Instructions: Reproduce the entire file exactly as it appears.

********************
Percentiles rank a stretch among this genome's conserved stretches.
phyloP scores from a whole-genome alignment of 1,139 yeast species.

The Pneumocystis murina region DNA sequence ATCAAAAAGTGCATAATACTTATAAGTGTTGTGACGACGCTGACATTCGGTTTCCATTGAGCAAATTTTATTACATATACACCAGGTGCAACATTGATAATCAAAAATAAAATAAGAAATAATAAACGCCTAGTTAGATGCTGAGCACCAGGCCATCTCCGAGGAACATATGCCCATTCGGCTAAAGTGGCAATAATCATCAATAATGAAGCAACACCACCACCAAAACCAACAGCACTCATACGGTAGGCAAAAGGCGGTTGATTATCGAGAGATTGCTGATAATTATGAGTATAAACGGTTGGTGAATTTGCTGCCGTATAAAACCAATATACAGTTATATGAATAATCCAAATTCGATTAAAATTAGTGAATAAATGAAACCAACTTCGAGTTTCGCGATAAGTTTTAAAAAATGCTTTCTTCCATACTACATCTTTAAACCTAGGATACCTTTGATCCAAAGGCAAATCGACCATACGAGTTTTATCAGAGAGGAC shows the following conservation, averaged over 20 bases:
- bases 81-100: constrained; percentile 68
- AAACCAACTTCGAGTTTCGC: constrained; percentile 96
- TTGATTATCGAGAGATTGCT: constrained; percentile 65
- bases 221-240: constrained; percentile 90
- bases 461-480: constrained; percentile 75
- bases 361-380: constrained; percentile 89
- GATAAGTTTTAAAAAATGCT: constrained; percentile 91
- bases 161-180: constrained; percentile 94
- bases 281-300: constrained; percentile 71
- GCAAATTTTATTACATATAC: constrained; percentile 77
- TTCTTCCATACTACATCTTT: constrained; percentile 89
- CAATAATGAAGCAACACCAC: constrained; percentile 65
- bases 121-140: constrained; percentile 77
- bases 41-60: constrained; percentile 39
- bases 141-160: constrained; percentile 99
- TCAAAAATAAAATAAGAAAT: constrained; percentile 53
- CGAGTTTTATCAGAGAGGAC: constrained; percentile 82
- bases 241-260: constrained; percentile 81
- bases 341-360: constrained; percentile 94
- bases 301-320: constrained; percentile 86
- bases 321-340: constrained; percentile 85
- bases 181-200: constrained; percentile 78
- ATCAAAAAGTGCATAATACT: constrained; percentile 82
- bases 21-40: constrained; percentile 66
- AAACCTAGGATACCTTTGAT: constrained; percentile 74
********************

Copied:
Percentiles rank a stretch among this genome's conserved stretches.
phyloP scores from a whole-genome alignment of 1,139 yeast species.

The Pneumocystis murina region DNA sequence ATCAAAAAGTGCATAATACTTATAAGTGTTGTGACGACGCTGACATTCGGTTTCCATTGAGCAAATTTTATTACATATACACCAGGTGCAACATTGATAATCAAAAATAAAATAAGAAATAATAAACGCCTAGTTAGATGCTGAGCACCAGGCCATCTCCGAGGAACATATGCCCATTCGGCTAAAGTGGCAATAATCATCAATAATGAAGCAACACCACCACCAAAACCAACAGCACTCATACGGTAGGCAAAAGGCGGTTGATTATCGAGAGATTGCTGATAATTATGAGTATAAACGGTTGGTGAATTTGCTGCCGTATAAAACCAATATACAGTTATATGAATAATCCAAATTCGATTAAAATTAGTGAATAAATGAAACCAACTTCGAGTTTCGCGATAAGTTTTAAAAAATGCTTTCTTCCATACTACATCTTTAAACCTAGGATACCTTTGATCCAAAGGCAAATCGACCATACGAGTTTTATCAGAGAGGAC shows the following conservation, averaged over 20 bases:
- bases 81-100: constrained; percentile 68
- AAACCAACTTCGAGTTTCGC: constrained; percentile 96
- TTGATTATCGAGAGATTGCT: constrained; percentile 65
- bases 221-240: constrained; percentile 90
- bases 461-480: constrained; percentile 75
- bases 361-380: constrained; percentile 89
- GATAAGTTTTAAAAAATGCT: constrained; percentile 91
- bases 161-180: constrained; percentile 94
- bases 281-300: constrained; percentile 71
- GCAAATTTTATTACATATAC: constrained; percentile 77
- TTCTTCCATACTACATCTTT: constrained; percentile 89
- CAATAATGAAGCAACACCAC: constrained; percentile 65
- bases 121-140: constrained; percentile 77
- bases 41-60: constrained; percentile 39
- bases 141-160: constrained; percentile 99
- TCAAAAATAAAATAAGAAAT: constrained; percentile 53
- CGAGTTTTATCAGAGAGGAC: constrained; percentile 82
- bases 241-260: constrained; percentile 81
- bases 341-360: constrained; percentile 94
- bases 301-320: constrained; percentile 86
- bases 321-340: constrained; percentile 85
- bases 181-200: constrained; percentile 78
- ATCAAAAAGTGCATAATACT: constrained; percentile 82
- bases 21-40: constrained; percentile 66
- AAACCTAGGATACCTTTGAT: constrained; percentile 74